Green card holders looking to join the Army Reserve can do so once more, after the Trump administration directed the Defense Department in October to suspend enlistments for permanent residents seeking to join the Army.

The Army has created a delayed entry program for prospective reservists, which gets the branch within new policy requiring green card holders to wait to ship to basic training until their background checks were completed, rather than being able to train during the investigation process, under the previous policy.

The program was announced this week in a statement from officials at the Pentagon.

The Army stood up a Reserve DEP in a Nov. 2 memo signed by Deputy Chief of Staff for Personnel Lt. Gen. Thomas Seamands.

“The Department of Defense has continued to enlist lawful permanent residents who possess a green card into the Delayed Entry Program for entry in the military, and is creating a system to permit enlistment into the Reserve Components and the National Guard,” according to a statement from the Office of the Secretary of Defense.

The Defense Department updated its accessions policy in October to require that non-citizens seeking to enlist under the Military Accessions Vital to National Interest program be enrolled in the DEP while they await a Military Service Suitability Determination.

Officials told Mic that prospective recruits to the active Army would wait in the DEP, but that Reserve enlistments would be temporarily banned, because the component did not have its own DEP.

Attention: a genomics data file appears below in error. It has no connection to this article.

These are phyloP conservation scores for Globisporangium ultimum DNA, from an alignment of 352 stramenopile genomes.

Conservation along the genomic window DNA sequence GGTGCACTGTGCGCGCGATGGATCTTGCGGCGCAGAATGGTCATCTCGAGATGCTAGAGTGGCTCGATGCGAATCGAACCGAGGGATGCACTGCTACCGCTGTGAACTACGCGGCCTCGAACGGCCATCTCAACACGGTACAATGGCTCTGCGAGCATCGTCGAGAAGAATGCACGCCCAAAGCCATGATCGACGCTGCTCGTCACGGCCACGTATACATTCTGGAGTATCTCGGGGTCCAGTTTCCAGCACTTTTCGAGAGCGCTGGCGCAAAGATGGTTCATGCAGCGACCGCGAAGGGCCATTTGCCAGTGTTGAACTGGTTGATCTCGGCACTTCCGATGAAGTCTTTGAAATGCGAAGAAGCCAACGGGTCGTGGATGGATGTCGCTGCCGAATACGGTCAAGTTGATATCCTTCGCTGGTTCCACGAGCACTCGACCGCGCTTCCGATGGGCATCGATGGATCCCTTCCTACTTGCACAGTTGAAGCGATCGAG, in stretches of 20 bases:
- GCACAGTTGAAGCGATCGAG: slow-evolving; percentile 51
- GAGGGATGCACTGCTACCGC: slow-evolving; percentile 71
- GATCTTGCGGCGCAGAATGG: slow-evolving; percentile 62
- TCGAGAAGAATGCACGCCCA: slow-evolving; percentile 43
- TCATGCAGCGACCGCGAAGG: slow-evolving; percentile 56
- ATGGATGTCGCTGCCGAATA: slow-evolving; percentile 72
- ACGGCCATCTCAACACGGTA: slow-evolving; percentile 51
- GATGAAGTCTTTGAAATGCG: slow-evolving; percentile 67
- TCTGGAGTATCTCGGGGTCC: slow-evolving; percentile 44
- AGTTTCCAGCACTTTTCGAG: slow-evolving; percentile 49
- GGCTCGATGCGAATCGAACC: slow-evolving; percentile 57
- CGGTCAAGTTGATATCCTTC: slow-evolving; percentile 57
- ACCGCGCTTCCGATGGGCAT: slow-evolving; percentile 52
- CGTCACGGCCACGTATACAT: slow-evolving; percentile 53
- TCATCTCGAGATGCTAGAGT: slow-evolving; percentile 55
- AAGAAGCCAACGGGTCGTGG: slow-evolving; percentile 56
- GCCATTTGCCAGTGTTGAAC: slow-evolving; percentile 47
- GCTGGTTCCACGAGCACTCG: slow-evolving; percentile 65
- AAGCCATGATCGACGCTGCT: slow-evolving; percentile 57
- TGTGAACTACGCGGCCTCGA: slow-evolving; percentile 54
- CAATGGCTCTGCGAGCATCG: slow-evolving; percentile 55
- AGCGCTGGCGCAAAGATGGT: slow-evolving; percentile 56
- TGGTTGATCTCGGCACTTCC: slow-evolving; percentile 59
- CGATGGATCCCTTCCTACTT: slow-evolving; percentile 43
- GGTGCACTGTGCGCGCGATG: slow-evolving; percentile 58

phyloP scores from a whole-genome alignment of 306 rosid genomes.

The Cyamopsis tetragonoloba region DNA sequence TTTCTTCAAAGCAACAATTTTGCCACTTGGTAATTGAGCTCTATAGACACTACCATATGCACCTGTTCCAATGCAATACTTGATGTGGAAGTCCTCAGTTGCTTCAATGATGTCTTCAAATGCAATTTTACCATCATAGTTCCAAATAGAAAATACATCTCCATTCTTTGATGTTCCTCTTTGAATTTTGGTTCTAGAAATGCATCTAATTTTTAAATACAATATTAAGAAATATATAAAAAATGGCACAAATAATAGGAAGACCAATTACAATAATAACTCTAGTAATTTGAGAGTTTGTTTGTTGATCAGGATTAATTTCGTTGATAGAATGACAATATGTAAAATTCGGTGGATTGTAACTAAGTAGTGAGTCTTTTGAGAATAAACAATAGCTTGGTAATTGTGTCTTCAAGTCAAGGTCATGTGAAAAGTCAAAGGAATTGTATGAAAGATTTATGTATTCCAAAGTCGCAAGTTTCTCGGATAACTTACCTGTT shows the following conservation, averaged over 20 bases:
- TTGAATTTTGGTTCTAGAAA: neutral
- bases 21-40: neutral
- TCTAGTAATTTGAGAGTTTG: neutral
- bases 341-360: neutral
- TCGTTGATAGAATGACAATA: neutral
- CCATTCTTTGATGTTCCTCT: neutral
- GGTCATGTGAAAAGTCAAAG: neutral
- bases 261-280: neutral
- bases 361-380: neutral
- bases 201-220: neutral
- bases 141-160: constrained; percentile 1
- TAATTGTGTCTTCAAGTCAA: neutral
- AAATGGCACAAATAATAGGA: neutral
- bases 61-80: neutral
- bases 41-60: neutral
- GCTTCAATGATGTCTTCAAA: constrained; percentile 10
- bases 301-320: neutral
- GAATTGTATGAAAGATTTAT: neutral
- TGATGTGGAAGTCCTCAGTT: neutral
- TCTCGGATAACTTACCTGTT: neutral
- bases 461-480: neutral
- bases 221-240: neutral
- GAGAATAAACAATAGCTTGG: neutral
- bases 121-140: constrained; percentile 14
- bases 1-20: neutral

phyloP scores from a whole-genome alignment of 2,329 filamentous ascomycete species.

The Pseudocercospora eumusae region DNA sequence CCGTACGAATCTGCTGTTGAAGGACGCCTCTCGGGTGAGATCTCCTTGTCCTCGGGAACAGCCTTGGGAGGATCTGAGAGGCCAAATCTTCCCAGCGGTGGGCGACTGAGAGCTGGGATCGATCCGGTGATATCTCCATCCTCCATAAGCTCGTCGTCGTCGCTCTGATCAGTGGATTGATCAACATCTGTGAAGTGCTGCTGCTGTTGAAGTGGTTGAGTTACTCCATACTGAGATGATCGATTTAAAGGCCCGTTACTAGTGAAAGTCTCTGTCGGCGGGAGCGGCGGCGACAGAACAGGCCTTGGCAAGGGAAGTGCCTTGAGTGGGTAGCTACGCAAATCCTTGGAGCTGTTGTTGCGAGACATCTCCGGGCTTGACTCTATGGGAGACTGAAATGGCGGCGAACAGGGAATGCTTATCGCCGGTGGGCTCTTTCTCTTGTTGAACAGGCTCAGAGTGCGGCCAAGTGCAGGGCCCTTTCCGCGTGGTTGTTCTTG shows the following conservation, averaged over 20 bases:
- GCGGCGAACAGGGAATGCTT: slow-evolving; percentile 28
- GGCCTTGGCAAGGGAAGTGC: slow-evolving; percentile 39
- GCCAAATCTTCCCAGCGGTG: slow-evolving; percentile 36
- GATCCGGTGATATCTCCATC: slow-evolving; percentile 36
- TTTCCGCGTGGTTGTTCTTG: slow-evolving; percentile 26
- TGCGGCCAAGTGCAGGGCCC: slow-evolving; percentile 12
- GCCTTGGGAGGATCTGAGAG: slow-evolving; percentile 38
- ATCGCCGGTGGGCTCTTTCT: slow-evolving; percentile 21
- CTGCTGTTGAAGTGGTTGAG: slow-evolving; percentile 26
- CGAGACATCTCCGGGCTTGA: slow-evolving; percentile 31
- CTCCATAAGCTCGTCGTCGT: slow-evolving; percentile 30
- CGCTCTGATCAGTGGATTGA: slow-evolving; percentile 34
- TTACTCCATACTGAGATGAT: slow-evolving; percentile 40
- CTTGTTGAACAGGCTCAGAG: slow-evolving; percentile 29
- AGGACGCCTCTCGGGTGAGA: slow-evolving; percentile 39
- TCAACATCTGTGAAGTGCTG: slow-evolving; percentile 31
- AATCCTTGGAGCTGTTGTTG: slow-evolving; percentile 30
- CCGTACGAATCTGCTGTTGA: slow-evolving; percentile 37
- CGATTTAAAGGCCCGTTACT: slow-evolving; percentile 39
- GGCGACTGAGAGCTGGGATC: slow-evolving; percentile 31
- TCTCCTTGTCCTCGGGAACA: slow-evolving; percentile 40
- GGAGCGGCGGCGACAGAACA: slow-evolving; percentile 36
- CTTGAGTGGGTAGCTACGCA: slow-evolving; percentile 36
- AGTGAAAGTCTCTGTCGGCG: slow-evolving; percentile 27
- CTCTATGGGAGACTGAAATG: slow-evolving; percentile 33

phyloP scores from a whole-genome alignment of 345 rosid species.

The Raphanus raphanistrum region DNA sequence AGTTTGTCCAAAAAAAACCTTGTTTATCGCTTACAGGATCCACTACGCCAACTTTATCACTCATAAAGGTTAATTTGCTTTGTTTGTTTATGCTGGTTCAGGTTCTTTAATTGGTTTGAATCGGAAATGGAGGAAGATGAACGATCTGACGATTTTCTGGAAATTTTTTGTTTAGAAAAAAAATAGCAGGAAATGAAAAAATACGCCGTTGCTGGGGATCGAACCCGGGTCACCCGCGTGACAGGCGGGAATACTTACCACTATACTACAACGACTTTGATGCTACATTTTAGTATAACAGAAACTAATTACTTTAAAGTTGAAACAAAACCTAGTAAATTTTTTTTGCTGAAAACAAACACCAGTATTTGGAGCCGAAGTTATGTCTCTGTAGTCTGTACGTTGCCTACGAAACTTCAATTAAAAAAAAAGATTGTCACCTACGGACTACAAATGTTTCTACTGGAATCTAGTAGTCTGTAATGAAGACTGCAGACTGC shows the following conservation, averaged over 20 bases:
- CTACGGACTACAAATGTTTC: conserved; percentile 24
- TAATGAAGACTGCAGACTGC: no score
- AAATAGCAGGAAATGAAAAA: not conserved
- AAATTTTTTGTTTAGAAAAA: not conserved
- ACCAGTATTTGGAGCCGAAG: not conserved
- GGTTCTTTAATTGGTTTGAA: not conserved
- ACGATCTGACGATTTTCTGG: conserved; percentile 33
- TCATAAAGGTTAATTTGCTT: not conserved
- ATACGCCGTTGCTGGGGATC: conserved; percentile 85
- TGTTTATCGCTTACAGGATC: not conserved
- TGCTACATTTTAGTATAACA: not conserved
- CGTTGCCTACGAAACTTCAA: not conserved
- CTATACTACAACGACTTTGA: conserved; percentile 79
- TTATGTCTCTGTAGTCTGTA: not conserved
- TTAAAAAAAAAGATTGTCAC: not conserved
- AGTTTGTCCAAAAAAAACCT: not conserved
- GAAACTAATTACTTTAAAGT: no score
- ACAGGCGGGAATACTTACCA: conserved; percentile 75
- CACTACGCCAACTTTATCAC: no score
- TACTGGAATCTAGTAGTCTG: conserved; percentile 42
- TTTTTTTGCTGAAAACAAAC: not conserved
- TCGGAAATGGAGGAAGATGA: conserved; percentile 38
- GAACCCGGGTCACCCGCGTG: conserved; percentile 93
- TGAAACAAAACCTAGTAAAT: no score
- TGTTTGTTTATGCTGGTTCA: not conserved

“The DoD is implementing a Reserve Delayed Entry Program for the Reserve Component and a Recruit Force Pool for the National Guard,” according to the OSD statement.

The policy does not affect soldiers who were already assigned to active- or reserve-component units prior to Nov. 2, the memo said, only those who have not entered initial training.

“The information systems necessary to support these programs are projected to be completed in the next few weeks,” the statement said. “Once fully implemented, these programs will permit lawful permanent residents to enter all military components.”

Legal, non-cititzens residents have been allowed to join the military under the MAVNI program since 2008, while legal permanent residents have been able to enlist in the military services under various programs since the early 1950s.

Meghann Myers is the Pentagon bureau chief at Military Times. She covers operations, policy, personnel, leadership and other issues affecting service members.

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